The Queens teenager, who was shot in the leg while doing her homework after a stray bullet went through her front door, told the Post Thursday that Mayor Eric Adams’s handling of crime was ridiculous.
Tamima Samira, 15, believed it was “only going to get worse,” and said officers were doing a “terrible” job dealing with the city’s gun violence during an interview at her blood-smeared St Albans home, two days after was shot in the leg in her dining room.
“We’re joking [Mayor] Eric Adams all the time,” she said, referring to her high school debate team. “It’s kind of crazy how he thinks it’s going to do anything to get homeless people off the subway to improve the crime rate. It is difficult. There isn’t much you can do to effectively eliminate these issues.”
The teenager said she wasn’t even shocked she was a victim given the city’s rising crime rate.
“It’s terrible that we can say that we can count on it,” Samira said.
The sophomore at the Bronx High School of Science was sitting at her dinner table working on English homework around 11 p.m. Tuesday when a trio of suspects suddenly fired a hail of bullets outside her home on 113th Road near 205th Street, reports said the police with.
About 20 bullets hit the front of the house – and one of them pierced Samira’s shin after firing through her front door.
“It felt like I was electrocuted,” Samira said of the moment she was shot.
“I looked at my leg. There’s blood on my leg. There’s blood on my hand. then [my mom] comes running, she actually helps me to get up.
“My mother was scared. My father was appalled. my [10-year-old] Brother was very confused. He had no idea what was going on.”
As Samira’s mother rushed to tie a tourniquet around the wound, her father called 911 and within minutes she was on her way to the hospital, where she later underwent surgery to remove the bullet from her leg.
“It’s kind of crazy — because you don’t expect to get shot in the leg at your dinner table,” Samira said.
“You could expect to get hit by someone on the subway, maybe even shot, but at your house doing your English homework at 11am? No not true.”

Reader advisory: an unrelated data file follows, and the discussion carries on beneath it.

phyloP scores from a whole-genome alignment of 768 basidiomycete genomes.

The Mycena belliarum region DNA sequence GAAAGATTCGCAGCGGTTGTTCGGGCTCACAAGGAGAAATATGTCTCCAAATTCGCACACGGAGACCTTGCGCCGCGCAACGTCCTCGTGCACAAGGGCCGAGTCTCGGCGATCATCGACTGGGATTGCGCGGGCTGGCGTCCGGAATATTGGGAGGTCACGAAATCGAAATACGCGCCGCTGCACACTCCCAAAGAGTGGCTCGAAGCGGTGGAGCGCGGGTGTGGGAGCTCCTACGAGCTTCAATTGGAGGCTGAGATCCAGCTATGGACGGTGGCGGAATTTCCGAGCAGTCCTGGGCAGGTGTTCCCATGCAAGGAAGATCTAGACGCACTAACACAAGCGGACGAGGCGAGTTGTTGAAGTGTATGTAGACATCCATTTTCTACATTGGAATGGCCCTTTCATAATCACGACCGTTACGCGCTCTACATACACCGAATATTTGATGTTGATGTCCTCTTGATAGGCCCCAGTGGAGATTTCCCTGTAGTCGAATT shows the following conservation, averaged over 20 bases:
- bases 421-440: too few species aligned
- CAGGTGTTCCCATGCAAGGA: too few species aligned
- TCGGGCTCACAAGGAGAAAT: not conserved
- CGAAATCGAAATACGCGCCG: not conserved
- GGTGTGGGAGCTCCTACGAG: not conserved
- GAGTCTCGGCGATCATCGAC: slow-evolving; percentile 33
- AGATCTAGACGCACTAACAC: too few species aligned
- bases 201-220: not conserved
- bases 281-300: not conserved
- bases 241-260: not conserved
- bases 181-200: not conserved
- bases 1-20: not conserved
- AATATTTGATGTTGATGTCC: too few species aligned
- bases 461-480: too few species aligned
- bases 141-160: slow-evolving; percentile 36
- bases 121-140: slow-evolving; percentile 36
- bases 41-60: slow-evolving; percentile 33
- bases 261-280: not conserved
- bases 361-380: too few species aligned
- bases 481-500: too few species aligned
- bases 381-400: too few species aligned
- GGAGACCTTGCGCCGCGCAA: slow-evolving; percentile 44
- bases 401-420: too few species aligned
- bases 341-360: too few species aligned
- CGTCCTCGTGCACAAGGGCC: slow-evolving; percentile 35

The brave teenager said she was “doing great” after being discharged from hospital on Wednesday afternoon – as she posted a cheeky sign on her front door calling herself “the girl who was shot”.
“I’ll be very, very honest, I was more scared for my family than for myself,” said Samira, who is now limping.
Adams and the NYPD have been scrambling to curb gun violence ahead of the hot summer months — traditionally New York City’s most violent.
There have been 535 incidents of shootings this year through Sunday, according to the latest NYPD statistics. While those numbers are down slightly from last year’s nearly 10%, this year’s pace is nearly double what it was before the pandemic, when the city saw a historic spike in gun violence.
In response, Adams has introduced so-called Neighborhood Safety Teams, a revamped version of the controversial crime-fighting units that were disbanded in 2020. And last week, Hizzoner appointed a “gun violence czar” to combat rising rates. He has also tried to curb crime in the subway system by cracking down on the homeless.
Samira said she is well aware of the criminal scourge rocking the city.
“It’s awful that we see it happening every day. Shootings happen all the time,” she said.
“People have told me it will hit me later, that I was like a shot in the leg sitting at home, but I laughed ten minutes after it happened.
“It’s crazy how desensitized we are to it because I’ve been taking it … way better than my parents and that’s because I read the news. It happened to me and I wasn’t shocked. It was not me. It really wasn’t me.”
Samira, who is originally from Bangladesh and moved to Queens as a toddler, said her “terrified” parents now feel unsafe in their home, but she feels safe knowing she was not the intended target of the shooting.
“However, being targeted is a problem, hate crime is at an all-time high. But I’m not worried about my safety at the moment. I’m more worried about everyone else going through the same thing, except worse because they’ve been targeted,” she said.
But she also said criminals “should be given a chance to redeem themselves, to reform themselves.”
“Maybe whoever did it was mentally ill,” Samira said. “Rather than locking them up, maybe if you gave them a chance to get professional help, all the resources, maybe they could change for the better, and I believe people can change, but I still believe they can.” should face the consequences of their life actions.”
“Just because I’m not scared doesn’t mean I don’t find it terrifying. These people need to be caught, they need to be held to the consequence standard and they need to face whatever consequences they should face,” she continued.
As for Samira’s future, she plans to study a STEM-related major at Columbia University and wants to figure out how to use her horrifying experience to create change.
“Do you know what my college essay is going to be?” she joked.
“Gun violence from the first-person perspective.”
https://nypost.com/2022/06/09/shot-queens-teen-says-adams-doing-terrible-job-with-gun-violence/ Shot Queens teenager says Adams is doing ‘terrible’ job at gunpoint